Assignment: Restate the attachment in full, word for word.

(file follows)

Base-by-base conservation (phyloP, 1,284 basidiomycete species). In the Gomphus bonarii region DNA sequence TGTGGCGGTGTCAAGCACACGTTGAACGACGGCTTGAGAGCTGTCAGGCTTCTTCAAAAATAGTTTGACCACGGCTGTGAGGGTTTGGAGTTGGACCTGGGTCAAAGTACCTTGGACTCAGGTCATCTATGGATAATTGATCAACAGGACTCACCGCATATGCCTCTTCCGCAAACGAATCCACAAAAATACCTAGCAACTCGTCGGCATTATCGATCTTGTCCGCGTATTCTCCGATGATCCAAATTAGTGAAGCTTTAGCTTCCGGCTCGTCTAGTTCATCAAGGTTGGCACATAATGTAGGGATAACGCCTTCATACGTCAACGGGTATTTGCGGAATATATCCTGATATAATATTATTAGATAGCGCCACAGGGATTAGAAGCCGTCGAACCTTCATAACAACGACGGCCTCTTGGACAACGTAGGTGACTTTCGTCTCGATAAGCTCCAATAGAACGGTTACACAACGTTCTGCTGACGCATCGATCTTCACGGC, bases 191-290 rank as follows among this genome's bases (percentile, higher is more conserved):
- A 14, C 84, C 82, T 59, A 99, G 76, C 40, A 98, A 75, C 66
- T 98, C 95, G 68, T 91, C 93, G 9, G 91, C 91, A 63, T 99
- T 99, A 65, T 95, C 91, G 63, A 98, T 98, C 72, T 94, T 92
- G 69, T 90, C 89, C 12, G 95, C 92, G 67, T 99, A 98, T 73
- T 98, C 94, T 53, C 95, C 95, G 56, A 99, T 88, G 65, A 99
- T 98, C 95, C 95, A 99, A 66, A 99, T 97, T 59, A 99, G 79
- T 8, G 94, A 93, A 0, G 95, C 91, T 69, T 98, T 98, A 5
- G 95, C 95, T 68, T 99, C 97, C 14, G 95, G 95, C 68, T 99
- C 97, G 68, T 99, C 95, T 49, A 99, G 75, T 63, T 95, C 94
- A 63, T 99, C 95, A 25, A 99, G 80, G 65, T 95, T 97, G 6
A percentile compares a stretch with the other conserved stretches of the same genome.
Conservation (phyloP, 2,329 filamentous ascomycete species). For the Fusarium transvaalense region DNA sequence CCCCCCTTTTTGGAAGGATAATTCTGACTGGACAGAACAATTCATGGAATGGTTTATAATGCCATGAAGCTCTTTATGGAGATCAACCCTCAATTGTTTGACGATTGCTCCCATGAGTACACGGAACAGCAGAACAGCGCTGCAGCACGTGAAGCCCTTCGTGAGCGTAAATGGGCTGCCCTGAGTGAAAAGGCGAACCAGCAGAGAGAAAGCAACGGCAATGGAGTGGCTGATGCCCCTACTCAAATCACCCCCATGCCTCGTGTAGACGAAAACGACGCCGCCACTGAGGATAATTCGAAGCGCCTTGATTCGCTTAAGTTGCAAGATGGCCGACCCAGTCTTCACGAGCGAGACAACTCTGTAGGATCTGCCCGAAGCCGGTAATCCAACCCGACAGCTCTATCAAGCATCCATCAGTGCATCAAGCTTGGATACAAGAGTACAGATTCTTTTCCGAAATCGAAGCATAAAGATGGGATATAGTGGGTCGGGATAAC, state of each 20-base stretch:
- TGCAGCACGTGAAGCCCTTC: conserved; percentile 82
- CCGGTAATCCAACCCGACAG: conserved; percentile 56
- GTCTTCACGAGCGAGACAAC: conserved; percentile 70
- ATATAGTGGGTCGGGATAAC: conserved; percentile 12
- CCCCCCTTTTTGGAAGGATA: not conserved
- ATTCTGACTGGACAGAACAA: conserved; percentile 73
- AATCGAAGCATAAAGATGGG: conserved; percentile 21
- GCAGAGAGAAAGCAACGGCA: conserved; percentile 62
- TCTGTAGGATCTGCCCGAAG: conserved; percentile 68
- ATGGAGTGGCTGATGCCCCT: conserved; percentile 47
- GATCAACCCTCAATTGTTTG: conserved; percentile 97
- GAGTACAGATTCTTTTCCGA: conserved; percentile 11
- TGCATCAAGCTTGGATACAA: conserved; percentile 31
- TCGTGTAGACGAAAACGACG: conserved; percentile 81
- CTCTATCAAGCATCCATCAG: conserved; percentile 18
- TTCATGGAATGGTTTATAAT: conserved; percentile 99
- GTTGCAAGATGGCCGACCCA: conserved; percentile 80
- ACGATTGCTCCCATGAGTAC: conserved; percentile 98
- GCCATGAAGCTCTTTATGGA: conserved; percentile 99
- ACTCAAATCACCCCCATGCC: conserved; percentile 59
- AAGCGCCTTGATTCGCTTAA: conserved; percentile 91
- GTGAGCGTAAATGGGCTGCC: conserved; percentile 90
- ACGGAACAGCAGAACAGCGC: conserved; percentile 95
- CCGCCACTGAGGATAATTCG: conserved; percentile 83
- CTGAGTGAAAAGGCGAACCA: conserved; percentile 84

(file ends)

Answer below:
Base-by-base conservation (phyloP, 1,284 basidiomycete species). In the Gomphus bonarii region DNA sequence TGTGGCGGTGTCAAGCACACGTTGAACGACGGCTTGAGAGCTGTCAGGCTTCTTCAAAAATAGTTTGACCACGGCTGTGAGGGTTTGGAGTTGGACCTGGGTCAAAGTACCTTGGACTCAGGTCATCTATGGATAATTGATCAACAGGACTCACCGCATATGCCTCTTCCGCAAACGAATCCACAAAAATACCTAGCAACTCGTCGGCATTATCGATCTTGTCCGCGTATTCTCCGATGATCCAAATTAGTGAAGCTTTAGCTTCCGGCTCGTCTAGTTCATCAAGGTTGGCACATAATGTAGGGATAACGCCTTCATACGTCAACGGGTATTTGCGGAATATATCCTGATATAATATTATTAGATAGCGCCACAGGGATTAGAAGCCGTCGAACCTTCATAACAACGACGGCCTCTTGGACAACGTAGGTGACTTTCGTCTCGATAAGCTCCAATAGAACGGTTACACAACGTTCTGCTGACGCATCGATCTTCACGGC, bases 191-290 rank as follows among this genome's bases (percentile, higher is more conserved):
- A 14, C 84, C 82, T 59, A 99, G 76, C 40, A 98, A 75, C 66
- T 98, C 95, G 68, T 91, C 93, G 9, G 91, C 91, A 63, T 99
- T 99, A 65, T 95, C 91, G 63, A 98, T 98, C 72, T 94, T 92
- G 69, T 90, C 89, C 12, G 95, C 92, G 67, T 99, A 98, T 73
- T 98, C 94, T 53, C 95, C 95, G 56, A 99, T 88, G 65, A 99
- T 98, C 95, C 95, A 99, A 66, A 99, T 97, T 59, A 99, G 79
- T 8, G 94, A 93, A 0, G 95, C 91, T 69, T 98, T 98, A 5
- G 95, C 95, T 68, T 99, C 97, C 14, G 95, G 95, C 68, T 99
- C 97, G 68, T 99, C 95, T 49, A 99, G 75, T 63, T 95, C 94
- A 63, T 99, C 95, A 25, A 99, G 80, G 65, T 95, T 97, G 6
A percentile compares a stretch with the other conserved stretches of the same genome.
Conservation (phyloP, 2,329 filamentous ascomycete species). For the Fusarium transvaalense region DNA sequence CCCCCCTTTTTGGAAGGATAATTCTGACTGGACAGAACAATTCATGGAATGGTTTATAATGCCATGAAGCTCTTTATGGAGATCAACCCTCAATTGTTTGACGATTGCTCCCATGAGTACACGGAACAGCAGAACAGCGCTGCAGCACGTGAAGCCCTTCGTGAGCGTAAATGGGCTGCCCTGAGTGAAAAGGCGAACCAGCAGAGAGAAAGCAACGGCAATGGAGTGGCTGATGCCCCTACTCAAATCACCCCCATGCCTCGTGTAGACGAAAACGACGCCGCCACTGAGGATAATTCGAAGCGCCTTGATTCGCTTAAGTTGCAAGATGGCCGACCCAGTCTTCACGAGCGAGACAACTCTGTAGGATCTGCCCGAAGCCGGTAATCCAACCCGACAGCTCTATCAAGCATCCATCAGTGCATCAAGCTTGGATACAAGAGTACAGATTCTTTTCCGAAATCGAAGCATAAAGATGGGATATAGTGGGTCGGGATAAC, state of each 20-base stretch:
- TGCAGCACGTGAAGCCCTTC: conserved; percentile 82
- CCGGTAATCCAACCCGACAG: conserved; percentile 56
- GTCTTCACGAGCGAGACAAC: conserved; percentile 70
- ATATAGTGGGTCGGGATAAC: conserved; percentile 12
- CCCCCCTTTTTGGAAGGATA: not conserved
- ATTCTGACTGGACAGAACAA: conserved; percentile 73
- AATCGAAGCATAAAGATGGG: conserved; percentile 21
- GCAGAGAGAAAGCAACGGCA: conserved; percentile 62
- TCTGTAGGATCTGCCCGAAG: conserved; percentile 68
- ATGGAGTGGCTGATGCCCCT: conserved; percentile 47
- GATCAACCCTCAATTGTTTG: conserved; percentile 97
- GAGTACAGATTCTTTTCCGA: conserved; percentile 11
- TGCATCAAGCTTGGATACAA: conserved; percentile 31
- TCGTGTAGACGAAAACGACG: conserved; percentile 81
- CTCTATCAAGCATCCATCAG: conserved; percentile 18
- TTCATGGAATGGTTTATAAT: conserved; percentile 99
- GTTGCAAGATGGCCGACCCA: conserved; percentile 80
- ACGATTGCTCCCATGAGTAC: conserved; percentile 98
- GCCATGAAGCTCTTTATGGA: conserved; percentile 99
- ACTCAAATCACCCCCATGCC: conserved; percentile 59
- AAGCGCCTTGATTCGCTTAA: conserved; percentile 91
- GTGAGCGTAAATGGGCTGCC: conserved; percentile 90
- ACGGAACAGCAGAACAGCGC: conserved; percentile 95
- CCGCCACTGAGGATAATTCG: conserved; percentile 83
- CTGAGTGAAAAGGCGAACCA: conserved; percentile 84